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7 Ways to Identify HP-UX Risk

HP-UX is not dead, but it is clearly in the ‘end of life’ period. In recent years, HPE has made it increasingly clear that it will no longer offer mainstream support for HP-UX. With this in mind, there are many risks faced by HP-UX users who are continuing to rely on the platform.

These risks need to be addressed in order to ensure that your data and applications are safe.

1. Continuing with HPE Support

HPE has clearly relegated HP-UX to ‘no-longer-strategic’ status. Unless your servers are the latest generation Itanium i6 servers running a fully patched 11i v3 operating system, HPE is going to treat your systems with “best-effort” support.

The vast majority of servers fall into a class where HPE support is defined as “support without sustained engineering”

Services without sustaining engineering are limited to the resources available in HP’s global service delivery organization. Problems that cannot be resolved by the service delivery organization through providing advice or delivery of a commercially available software patch will be addressed via a workaround, where HP is able to make such a workaround available. Problems will not be escalated to an HP or third-party engineering group.

2.  Machine Age

It’s not a question of if, but when your next disk drive fails – leading to an unplanned outage, data loss, or both. Storage manufacturers don’t spend their R&D dollars ensuring their disk array or tape technologies are compatible with legacy gear, nor will they support it.

Replacing hardware with new storage that “may work but isn’t supported” is risky from both a technical and a cost perspective.

HP-UX servers were sold with internal hard drives for the root volume with software mirroring that are now well past the manufacturer-designed lifespan. It’s common to find many of these disks have failed, and critical system volume groups are unprotected or improperly configured.

3. M&A Activity

As TPMs acquire other TPMs and try to integrate complex server environments into their commodity support methodologies, attention is lost to customer needs and expertise to niche platforms instead of trying to provide generic Unix support across all OEM platforms.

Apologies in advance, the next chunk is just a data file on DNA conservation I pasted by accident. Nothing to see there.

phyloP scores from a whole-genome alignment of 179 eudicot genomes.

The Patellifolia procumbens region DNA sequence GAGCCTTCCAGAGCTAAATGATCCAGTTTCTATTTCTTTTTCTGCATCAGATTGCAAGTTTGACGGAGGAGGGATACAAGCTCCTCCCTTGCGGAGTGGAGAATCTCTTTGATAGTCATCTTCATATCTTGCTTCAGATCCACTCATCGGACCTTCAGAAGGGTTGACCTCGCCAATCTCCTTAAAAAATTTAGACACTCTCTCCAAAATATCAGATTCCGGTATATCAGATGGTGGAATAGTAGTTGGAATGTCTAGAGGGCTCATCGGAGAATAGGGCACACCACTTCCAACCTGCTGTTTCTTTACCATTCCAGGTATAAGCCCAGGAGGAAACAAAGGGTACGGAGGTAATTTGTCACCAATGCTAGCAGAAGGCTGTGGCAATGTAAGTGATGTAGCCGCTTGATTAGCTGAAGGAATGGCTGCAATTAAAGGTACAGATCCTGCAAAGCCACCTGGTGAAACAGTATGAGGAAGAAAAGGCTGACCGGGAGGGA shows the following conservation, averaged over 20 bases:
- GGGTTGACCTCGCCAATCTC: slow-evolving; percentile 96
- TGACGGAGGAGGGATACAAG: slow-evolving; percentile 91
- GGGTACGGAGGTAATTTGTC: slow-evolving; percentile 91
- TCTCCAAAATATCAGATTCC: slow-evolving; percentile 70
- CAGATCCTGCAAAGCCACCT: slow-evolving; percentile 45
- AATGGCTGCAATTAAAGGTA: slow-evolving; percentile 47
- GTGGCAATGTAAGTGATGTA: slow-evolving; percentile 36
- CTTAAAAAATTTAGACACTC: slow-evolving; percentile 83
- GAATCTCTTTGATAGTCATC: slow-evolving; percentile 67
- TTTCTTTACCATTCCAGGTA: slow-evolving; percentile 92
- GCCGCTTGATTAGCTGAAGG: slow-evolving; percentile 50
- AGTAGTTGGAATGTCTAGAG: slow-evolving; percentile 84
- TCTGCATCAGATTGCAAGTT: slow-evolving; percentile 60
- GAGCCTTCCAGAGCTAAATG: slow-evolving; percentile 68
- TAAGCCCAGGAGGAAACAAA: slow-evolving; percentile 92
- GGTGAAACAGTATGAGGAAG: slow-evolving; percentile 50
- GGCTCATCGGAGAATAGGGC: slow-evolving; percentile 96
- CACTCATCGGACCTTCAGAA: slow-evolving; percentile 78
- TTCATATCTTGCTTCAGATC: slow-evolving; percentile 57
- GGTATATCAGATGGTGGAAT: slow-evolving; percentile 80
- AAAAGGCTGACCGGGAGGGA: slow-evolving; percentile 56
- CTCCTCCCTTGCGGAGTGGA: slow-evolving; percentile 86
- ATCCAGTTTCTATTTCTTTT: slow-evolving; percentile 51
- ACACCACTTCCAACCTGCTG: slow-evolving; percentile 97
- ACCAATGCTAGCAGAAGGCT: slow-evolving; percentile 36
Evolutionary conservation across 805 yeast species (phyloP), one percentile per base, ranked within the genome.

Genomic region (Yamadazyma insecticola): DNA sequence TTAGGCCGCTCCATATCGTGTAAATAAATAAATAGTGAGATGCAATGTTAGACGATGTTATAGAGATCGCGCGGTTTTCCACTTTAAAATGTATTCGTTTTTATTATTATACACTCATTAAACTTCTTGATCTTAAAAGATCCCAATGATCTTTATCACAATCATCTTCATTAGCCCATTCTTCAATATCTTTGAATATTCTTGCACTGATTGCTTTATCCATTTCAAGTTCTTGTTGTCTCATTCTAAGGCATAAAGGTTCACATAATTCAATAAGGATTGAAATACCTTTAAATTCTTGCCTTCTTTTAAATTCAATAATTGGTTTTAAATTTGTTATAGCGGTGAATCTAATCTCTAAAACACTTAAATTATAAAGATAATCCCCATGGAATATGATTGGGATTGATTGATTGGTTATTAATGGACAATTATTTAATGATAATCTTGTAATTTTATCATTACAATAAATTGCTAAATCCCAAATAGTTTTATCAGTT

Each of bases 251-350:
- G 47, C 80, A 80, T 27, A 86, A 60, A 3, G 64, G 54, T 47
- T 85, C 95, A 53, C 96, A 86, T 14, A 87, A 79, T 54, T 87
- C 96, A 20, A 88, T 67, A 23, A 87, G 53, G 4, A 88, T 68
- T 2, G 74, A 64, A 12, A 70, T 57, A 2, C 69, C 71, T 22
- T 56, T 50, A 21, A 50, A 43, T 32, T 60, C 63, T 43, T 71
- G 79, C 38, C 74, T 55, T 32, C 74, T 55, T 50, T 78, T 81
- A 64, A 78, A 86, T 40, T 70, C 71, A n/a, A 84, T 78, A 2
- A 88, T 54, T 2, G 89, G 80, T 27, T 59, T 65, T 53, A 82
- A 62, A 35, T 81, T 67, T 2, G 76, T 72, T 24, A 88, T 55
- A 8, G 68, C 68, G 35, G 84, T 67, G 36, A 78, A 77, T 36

The same vendor you initially contracted is likely completely different and provides a different service than initially contracted.

4. Staff Retirement & Experience

Maintaining knowledge resources and tools for other staff to manage administration becomes more critical as trained HP9000/Integrity admins or resources are reassigned, leave the business, or decide to retire.

Many legacy HP-UX systems have hardware and software components that are in production that are now obsolete and orphaned and no available capabilities to rebuild from scratch parts and base installation media. In these environments, it is strategically important to have support resources that can replace entire systems, rebuild OS versions and add on subsystems from base media.

It is also critical to have OS/software support resources that can immediately access systems in order to identify root causes by process tracing, debugging, and performing immediate crash dump analysis.

5. Sparing & Logistics

Gone are the days where vendors stock parts locally, or have fully working spares in testing labs.

Today’s typical vendor model operates more like a consumer T&M repair model:

  • Place a call
  • Level 1 field engineer will contact you within 4 hours, not a Level 3 expert within 30 minutes
  • Order and source parts that may or may not fix the problem (that they should have stocked),
  • Schedule a repair for a future date when the parts arrive (often weeks later) literally banking on you not needing to call them, and not caring whether they lose your business.

6. Migrating HP-UX

The application dependencies and topology creates complexities that make this an extremely costly endeavor in time, effort, and software licensing and ongoing cloud consumption costs; and often times it’s not even possible or desired, leaving this equipment behind as other applications are migrated to the cloud.

7. Management’s Laissez-Faire Attitude

Management says, “we don’t need to address it if it’s been working.” However, the reality is:

  • Data the systems are processing is constantly changing
  • Network environments are constantly evolving
  • Mechanical and electrical components are aging & at higher risk of failure

Need help identifying HP-UX risk at your enterprise?

Whether you’re happy with your current solution or casually intrigued about receiving a complimentary risk assessment, our team is here to help. Our assessment will give you a comprehensive view of any potential issues and help you determine the most appropriate solution for your business.

Melissa Girona
L3 HP-UX Engineer

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